I am a solo practitioner, focusing in the areas of criminal, juvenile, mental health, guardianship and domestic violence. Previously, I was Executive Director of the Illinois Criminal Justice Information Authority and the Supervisor of the Seniors and Persons with Disabilities Division of the Cook County State’s Attorney’s Office.
As Executive Director, Illinois Criminal Justice Information Authority, I directed an agency dedicated to improving criminal justice statewide. I oversaw $100M+ of criminal justice research and grants, Chaired Task Force for Update of Model Domestic Violence Protocol, served on Illinois Violence Prevention Authority, Illinois Family Violence Coordinating Council, Sex Offender Management Board, City of Chicago Mayor’ Domestic Violence Advisory Coordinating Council as well as other local and statewide criminal justice policy bodies.
As Supervisor of the Cook County State’s Attorney’s Office’s Seniors and Persons with Disabilities/Mental Health Divisions, I directed investigation/prosecution of financial exploitation cases, violent crimes, and abuse cases; supervised civil commitment and forced treatment of mentally ill persons in crisis, and participated in planning first felony diversion mental health court. Prior to being a supervisor, I served as a first-chair in the felony courts at 26th and California after prosecuting cases in Juvenile Court and the branch courts.
How has your practice evolved in the last few years?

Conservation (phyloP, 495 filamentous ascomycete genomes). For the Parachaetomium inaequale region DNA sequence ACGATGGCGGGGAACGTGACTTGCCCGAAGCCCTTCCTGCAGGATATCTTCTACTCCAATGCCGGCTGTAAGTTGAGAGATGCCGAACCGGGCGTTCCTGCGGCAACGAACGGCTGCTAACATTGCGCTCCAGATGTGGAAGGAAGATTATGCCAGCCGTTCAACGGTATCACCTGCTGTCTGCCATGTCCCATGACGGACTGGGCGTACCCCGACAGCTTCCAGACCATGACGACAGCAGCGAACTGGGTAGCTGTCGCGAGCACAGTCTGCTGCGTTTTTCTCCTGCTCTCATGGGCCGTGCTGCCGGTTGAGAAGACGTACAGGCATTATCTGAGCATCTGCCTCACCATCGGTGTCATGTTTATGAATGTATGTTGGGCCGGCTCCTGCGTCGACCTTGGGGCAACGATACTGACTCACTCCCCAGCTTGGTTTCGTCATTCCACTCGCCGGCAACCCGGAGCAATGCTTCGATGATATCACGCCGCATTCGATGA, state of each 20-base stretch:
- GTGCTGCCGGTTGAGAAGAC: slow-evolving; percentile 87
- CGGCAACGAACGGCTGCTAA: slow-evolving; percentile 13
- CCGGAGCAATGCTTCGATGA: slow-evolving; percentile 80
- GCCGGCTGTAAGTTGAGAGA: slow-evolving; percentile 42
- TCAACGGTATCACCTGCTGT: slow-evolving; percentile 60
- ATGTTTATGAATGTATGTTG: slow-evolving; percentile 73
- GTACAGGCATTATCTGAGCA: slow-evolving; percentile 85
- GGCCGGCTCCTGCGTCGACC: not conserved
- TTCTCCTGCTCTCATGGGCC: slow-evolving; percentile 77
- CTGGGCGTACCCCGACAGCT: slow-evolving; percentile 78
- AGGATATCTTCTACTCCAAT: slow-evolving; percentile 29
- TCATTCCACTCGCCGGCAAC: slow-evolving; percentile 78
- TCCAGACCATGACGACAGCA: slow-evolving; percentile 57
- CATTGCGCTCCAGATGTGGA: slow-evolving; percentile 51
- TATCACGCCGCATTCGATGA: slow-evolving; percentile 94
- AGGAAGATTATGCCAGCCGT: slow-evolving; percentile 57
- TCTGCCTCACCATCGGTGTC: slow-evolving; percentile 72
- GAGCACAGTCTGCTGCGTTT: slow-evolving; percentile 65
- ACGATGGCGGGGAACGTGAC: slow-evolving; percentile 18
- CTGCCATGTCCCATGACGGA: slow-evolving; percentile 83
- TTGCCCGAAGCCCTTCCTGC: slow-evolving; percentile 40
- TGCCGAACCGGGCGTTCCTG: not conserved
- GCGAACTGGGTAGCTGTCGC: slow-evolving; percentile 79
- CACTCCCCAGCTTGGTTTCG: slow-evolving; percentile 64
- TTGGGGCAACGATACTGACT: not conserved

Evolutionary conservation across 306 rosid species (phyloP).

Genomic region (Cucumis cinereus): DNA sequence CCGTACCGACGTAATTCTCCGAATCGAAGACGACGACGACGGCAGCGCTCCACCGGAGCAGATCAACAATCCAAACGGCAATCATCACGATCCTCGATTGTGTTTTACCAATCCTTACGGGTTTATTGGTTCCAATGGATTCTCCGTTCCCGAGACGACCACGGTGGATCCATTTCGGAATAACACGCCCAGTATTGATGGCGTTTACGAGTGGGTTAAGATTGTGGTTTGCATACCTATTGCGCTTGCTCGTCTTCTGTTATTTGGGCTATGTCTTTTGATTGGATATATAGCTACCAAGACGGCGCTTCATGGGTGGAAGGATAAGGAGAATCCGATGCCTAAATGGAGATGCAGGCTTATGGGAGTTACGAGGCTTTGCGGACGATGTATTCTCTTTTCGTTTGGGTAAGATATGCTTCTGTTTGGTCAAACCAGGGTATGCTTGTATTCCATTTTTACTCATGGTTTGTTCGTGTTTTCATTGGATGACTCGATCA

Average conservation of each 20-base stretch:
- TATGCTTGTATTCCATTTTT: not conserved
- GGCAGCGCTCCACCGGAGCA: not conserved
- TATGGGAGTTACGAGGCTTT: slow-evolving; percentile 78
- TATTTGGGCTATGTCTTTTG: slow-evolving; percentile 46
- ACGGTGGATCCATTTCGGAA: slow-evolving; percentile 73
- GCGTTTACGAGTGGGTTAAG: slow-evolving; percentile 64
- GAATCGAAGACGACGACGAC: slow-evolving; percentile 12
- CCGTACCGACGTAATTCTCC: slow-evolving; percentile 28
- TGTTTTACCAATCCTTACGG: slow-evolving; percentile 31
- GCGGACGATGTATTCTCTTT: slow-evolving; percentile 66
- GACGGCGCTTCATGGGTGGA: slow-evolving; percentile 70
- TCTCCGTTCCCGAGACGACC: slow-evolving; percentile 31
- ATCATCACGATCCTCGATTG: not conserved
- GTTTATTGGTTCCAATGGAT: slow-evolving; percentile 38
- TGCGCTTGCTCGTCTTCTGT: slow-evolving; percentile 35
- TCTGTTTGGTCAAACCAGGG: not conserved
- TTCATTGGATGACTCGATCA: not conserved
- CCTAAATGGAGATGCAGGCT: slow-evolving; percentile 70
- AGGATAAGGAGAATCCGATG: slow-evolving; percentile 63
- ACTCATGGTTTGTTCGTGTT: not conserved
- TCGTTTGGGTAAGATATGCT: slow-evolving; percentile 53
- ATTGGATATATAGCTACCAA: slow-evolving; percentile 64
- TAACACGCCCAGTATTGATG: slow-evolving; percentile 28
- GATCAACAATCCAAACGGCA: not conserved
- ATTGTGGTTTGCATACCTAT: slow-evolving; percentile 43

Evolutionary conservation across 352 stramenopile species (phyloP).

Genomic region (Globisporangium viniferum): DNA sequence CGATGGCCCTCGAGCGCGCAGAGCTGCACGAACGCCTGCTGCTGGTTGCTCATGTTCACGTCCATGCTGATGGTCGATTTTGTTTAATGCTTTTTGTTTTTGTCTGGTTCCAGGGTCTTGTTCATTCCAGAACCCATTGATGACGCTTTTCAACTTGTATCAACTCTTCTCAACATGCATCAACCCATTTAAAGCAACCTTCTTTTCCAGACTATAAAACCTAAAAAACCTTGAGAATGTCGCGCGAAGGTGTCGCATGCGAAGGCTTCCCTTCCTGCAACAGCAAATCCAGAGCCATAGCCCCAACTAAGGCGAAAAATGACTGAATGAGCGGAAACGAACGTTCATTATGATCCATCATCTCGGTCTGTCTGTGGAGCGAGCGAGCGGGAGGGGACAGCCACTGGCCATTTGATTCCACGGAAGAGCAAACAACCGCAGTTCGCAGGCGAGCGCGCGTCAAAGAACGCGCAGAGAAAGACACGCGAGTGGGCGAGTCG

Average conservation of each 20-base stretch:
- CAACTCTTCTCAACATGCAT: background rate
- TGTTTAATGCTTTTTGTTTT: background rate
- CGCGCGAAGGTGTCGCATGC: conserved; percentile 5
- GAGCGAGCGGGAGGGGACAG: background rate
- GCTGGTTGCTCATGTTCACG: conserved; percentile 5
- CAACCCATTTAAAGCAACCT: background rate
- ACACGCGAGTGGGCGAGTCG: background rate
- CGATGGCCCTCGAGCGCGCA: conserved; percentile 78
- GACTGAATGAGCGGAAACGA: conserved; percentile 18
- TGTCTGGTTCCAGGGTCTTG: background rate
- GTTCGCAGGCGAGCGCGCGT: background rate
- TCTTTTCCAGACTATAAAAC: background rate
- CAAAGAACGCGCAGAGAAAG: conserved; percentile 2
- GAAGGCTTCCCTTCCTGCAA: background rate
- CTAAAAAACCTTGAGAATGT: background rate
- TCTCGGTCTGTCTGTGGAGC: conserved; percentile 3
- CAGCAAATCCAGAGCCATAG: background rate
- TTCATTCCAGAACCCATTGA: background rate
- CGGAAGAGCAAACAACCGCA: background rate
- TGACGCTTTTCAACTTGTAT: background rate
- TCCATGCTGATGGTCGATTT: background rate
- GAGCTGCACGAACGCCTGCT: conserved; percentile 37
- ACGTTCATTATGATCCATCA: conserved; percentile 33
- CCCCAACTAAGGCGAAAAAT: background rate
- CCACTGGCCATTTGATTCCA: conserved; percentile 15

The last few years have been incredibly exciting. After many years in governmental service, I represent persons who need representation during trying times. In the next few years, I hope to continue to do so as well as continue to mentor young attorneys to do the same.
If you could offer one piece of advice for young lawyers, what would it be?
As you hone your craft, remember that your word is your bond. Your opposing counsel, the court, as well as your client will remember their experience with you. Be a good advocate but also be a fair one.
What’s one technological device, application or tool you could not function without?
I could not do without my I-phone, which I use for calls, emails as well as to communicate via social media.
How has civility made a difference in your practice of law?
The friends and opposing counsel that I have met throughout my career have enriched not only my life but helped jump-start my private practice. After a number of years in governmental service, I became a solo practitioner. The people I had met as a prosecutor and as the head of a state agency, not only referred cases to me but also counseled me as to the business of practicing law. I have always been a forceful advocate but I have always tried to be a civil, fair one too. I think that that has made all the difference in this aspect of my career.
What do you do for fun?
For fun, I like to practice yoga, attend Bar Method classes (when I am motivated!), read and spend time with my family.